Class Property: Array of Objects

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Nycholas Maia
Nycholas Maia on 28 Apr 2017
Answered: Nycholas Maia on 29 Apr 2017
I would like to create a "Dependent Property" inside a "Main Class" that will handle a array of objects of "Sub Class".
Exemple:
classdef main_class
properties
number
end
properties (Dependent)
% prop will be a array of sub_class object
% the size of this array will depend/change on the "number" property
prop = sub_class();
end
end
If I set:
main = main_class();
main.number = 3;
I would like to get:
main.prop = [sub_class(1) sub_class(2) sub_class(3)]
To me is important that "prop" be a dependent property to automatic change the number of the elements in the array.
How could I do that? Thanks!
  1 Comment
Adam
Adam on 28 Apr 2017
Edited: Adam on 28 Apr 2017
I would strongly recommend reconsidering your wish to have this as a dependent property. I use dependent properties a lot and I like them, but in this case they have some serious difficulties.
Creating objects in a dependent property is highly unlikely to be what you want to do. This means that every time you access the dependent property it will create a new array of objects, you will never be able to access the same objects within the class (though you can, of course, if you store main.prop in a local variable and use it thereafter) because they will keep getting replaced every time you get the property 'prop'.
Even if this does happen to produce the behaviour you want it is not very transparent and I would always do something as fundamental as object creation in a function named e.g. createXXXX to be clear what it is doing, not as a side-effect of accessing a dependent property.
Also it is not clear - is sub_class actually a sub class of main_class? As in does it inherit from it, or do you just call it sub_class because it sits inside it? Objects containing objects of their own subclass feels like an odd design to me that would cause a lot of potential problems. Maybe I'm just not thinking of a usage though...

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Accepted Answer

Guillaume
Guillaume on 28 Apr 2017
Edited: Guillaume on 28 Apr 2017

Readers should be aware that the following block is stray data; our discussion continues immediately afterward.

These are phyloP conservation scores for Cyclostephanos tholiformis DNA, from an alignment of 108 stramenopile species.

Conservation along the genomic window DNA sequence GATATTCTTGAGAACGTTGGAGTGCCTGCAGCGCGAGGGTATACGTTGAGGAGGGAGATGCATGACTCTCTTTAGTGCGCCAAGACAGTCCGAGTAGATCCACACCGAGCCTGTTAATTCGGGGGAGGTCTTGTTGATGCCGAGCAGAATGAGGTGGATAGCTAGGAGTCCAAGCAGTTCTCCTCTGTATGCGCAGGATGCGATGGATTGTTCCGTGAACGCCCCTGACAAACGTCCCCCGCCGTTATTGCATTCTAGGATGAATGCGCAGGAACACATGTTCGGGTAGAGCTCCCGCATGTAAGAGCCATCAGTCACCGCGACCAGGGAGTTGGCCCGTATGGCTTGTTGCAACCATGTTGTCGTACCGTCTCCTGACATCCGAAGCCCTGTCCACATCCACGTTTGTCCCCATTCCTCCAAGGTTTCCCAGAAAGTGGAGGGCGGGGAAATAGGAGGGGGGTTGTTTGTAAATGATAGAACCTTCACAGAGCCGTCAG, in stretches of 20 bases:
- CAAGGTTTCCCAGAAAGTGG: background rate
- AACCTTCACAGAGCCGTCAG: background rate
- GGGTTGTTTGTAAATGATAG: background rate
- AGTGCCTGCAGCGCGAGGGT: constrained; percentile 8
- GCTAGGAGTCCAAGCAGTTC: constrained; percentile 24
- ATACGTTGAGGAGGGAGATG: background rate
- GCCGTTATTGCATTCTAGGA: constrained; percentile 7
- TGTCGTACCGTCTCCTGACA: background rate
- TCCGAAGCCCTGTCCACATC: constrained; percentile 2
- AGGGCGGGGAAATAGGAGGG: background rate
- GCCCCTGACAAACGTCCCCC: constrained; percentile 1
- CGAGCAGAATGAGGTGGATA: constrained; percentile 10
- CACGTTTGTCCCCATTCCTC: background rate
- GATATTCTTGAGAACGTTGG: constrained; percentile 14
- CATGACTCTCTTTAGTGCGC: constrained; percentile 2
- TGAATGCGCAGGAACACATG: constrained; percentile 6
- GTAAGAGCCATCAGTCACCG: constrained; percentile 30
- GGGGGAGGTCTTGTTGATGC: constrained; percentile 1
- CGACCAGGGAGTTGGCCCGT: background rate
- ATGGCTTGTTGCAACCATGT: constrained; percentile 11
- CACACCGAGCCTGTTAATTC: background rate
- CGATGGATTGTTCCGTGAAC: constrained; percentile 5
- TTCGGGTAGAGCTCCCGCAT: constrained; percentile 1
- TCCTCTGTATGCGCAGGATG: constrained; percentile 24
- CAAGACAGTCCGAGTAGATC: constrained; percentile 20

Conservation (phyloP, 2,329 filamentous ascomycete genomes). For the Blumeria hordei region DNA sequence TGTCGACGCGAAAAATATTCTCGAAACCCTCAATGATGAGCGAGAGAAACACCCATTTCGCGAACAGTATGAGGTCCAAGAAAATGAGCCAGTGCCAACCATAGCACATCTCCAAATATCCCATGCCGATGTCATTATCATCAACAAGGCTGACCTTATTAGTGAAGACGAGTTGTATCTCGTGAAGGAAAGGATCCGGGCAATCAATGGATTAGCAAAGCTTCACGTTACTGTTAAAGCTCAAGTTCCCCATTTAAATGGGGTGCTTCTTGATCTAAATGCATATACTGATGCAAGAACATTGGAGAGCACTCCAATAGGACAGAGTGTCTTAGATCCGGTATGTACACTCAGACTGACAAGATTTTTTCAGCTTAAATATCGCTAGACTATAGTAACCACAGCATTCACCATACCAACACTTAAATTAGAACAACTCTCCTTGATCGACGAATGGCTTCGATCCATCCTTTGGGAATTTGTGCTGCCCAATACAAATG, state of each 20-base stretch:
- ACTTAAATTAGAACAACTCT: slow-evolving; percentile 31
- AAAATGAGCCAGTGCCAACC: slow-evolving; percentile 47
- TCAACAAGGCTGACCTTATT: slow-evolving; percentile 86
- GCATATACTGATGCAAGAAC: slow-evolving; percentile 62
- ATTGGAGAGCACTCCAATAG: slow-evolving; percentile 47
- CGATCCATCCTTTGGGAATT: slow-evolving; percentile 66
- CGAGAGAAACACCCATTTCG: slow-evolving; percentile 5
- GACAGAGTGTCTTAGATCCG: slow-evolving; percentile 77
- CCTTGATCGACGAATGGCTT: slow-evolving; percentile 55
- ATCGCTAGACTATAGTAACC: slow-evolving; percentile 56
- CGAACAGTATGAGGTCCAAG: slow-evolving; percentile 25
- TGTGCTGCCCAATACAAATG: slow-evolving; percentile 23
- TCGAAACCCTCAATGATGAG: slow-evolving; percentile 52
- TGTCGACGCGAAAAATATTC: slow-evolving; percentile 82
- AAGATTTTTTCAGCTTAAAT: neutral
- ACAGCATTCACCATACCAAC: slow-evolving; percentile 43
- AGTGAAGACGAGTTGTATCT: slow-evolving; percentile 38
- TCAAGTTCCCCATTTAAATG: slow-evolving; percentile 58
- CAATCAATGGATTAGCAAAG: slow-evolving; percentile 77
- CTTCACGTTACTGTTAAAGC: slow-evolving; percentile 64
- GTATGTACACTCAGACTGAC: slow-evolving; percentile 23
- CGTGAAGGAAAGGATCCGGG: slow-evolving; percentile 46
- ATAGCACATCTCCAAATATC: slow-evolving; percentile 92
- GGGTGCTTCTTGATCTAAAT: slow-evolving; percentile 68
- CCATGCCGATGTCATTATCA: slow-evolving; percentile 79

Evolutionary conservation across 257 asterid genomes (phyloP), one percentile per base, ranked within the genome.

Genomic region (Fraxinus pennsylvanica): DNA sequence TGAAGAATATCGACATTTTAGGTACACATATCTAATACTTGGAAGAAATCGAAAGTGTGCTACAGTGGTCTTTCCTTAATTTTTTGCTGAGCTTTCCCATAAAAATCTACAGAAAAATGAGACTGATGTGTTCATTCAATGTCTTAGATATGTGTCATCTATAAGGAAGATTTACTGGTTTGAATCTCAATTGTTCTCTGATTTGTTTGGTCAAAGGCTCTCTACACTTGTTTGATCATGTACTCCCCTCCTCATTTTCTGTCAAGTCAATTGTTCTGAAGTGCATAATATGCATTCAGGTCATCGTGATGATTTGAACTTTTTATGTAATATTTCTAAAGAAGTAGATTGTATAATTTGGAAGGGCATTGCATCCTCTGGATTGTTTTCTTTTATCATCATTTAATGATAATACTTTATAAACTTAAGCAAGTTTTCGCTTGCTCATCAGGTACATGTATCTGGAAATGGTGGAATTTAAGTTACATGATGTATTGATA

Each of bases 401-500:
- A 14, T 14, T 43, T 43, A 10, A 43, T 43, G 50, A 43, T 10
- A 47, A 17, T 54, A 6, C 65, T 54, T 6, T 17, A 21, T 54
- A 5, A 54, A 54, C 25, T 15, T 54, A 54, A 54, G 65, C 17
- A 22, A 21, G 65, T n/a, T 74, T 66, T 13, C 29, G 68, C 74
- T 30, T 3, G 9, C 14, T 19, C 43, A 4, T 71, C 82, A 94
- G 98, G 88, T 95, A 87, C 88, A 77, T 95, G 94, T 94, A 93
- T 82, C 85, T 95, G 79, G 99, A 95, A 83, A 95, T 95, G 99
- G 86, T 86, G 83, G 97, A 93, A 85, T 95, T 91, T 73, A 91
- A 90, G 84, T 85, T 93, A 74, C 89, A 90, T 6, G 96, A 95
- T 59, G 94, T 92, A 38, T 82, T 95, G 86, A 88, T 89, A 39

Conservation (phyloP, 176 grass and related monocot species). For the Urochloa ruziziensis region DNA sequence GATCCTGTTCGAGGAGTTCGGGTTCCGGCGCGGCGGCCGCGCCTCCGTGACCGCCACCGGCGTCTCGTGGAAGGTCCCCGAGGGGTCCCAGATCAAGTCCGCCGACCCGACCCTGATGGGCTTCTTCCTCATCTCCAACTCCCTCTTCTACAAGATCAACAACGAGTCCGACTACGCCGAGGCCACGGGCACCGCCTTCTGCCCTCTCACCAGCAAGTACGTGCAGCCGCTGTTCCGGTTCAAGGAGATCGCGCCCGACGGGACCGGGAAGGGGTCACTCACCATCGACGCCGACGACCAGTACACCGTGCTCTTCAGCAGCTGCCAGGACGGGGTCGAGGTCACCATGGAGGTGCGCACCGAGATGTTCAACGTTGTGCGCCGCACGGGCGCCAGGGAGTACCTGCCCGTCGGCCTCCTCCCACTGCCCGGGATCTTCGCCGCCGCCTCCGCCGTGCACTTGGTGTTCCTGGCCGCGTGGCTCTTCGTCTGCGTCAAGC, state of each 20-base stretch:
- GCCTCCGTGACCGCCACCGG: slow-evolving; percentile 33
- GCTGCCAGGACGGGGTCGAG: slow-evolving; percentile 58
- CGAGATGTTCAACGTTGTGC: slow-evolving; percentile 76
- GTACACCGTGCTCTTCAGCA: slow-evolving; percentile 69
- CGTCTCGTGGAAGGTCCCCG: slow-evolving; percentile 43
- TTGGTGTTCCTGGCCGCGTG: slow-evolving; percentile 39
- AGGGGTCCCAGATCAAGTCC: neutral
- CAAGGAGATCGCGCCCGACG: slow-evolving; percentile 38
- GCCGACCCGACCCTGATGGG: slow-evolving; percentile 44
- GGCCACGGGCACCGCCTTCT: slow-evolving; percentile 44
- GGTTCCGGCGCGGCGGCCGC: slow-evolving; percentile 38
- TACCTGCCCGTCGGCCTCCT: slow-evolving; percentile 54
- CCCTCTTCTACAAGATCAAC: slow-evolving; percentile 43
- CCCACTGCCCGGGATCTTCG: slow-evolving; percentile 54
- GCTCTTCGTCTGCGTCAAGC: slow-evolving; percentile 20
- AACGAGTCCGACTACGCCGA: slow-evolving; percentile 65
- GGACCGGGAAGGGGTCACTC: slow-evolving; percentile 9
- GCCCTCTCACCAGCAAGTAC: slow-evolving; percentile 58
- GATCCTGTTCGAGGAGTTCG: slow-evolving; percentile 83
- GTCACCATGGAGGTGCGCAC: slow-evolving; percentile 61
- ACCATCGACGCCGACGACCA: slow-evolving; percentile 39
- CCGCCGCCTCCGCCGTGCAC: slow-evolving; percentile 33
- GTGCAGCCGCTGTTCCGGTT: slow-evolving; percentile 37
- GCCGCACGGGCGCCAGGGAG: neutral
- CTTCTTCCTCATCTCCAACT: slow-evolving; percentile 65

I'm with Adam, I don't think you want a dependent property. dependent does not mean that the property value is recalculated when some other property change, it means that property value is created every time you ask for it. That value is not stored in the class.
In your case, you would be better off creating a setter method for your number property that automatically update the array size of the normal prop property:
classdef main_class
properties
number
prop
end
methods
function this = main_class(number) %constructor
if nargin == 0
this.number = 0;
else
this.number = number;
end
this = this.create_subarray;
end
function this = set.number(this, value) %set method for number. reset prop at the same time
this.number = value;
this = this.create_subarray;
end
function this = create_subarray(this)
this.prop = sub_class.empty;
for n = 1:this.number
this.prop(n) = sub_class(n);
end
end
end
end
As Adam and Andrew have commented, hopefully sub_class is not actually a subclass of main class.
  6 Comments
Guillaume
Guillaume on 28 Apr 2017
Yes, as Adam pointed out there were a few typos in my example (now corrected). In addition, I'd forgotten that arrayfun cannot create arrays of object, so I've changed the implementation to an explicit loop.
prop can be anything you want, array of class objects (whose class you define in a separate m file, a structure array (in which case you don't need another file), or something else.
Note that I've ignored methods and properties attributes in my example. I assumed that prop would be read-only. If prop is read/write as your
Main.prop(5).color = 'blue';
would require (assumin that sub_class is a value class), then the user can also change the size of the prop array independently of the number property, breaking your class. If you want to avoid that, you'd also need a property setter for prop, e.g:
function this = set.prop(this, value);
assert(isequal(size(value), size(this.prop)), 'Resizing prop is not allowed');
this.prop = value;
end

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More Answers (2)

Andrew Newell
Andrew Newell on 28 Apr 2017
You need to define a get method (see Access Methods for Dependent Properties). For example, the method block could look like this:
methods
function value = get.prop(obj)
value(obj.number) = sub_class(obj.number);
for ii=1:obj.number-1
value(ii) = sub_class(ii);
end
end
end
Note that, since sub_class would share this method, the dependent variable is endlessly recursive; if you ran
main = main_class();
main.number = 1;
then main.prop = main.prop.prop = ...
  2 Comments
Andrew Newell
Andrew Newell on 28 Apr 2017
If sub_class is actually a subclass of main_class, it inherits the properties and methods of main_class. That would include the property number and the method get.prop. So if you type
main.prop.prop
get.prop will create a sub_class object and return it as main.prop. Then, in main.prop, get.prop will create yet another sub_class object and return it as main.prop.prop. I agree with Adam and Guillaume - this is not the way to go!

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Nycholas Maia
Nycholas Maia on 29 Apr 2017
Thank you all....now I got everything working great! Thank you so much!

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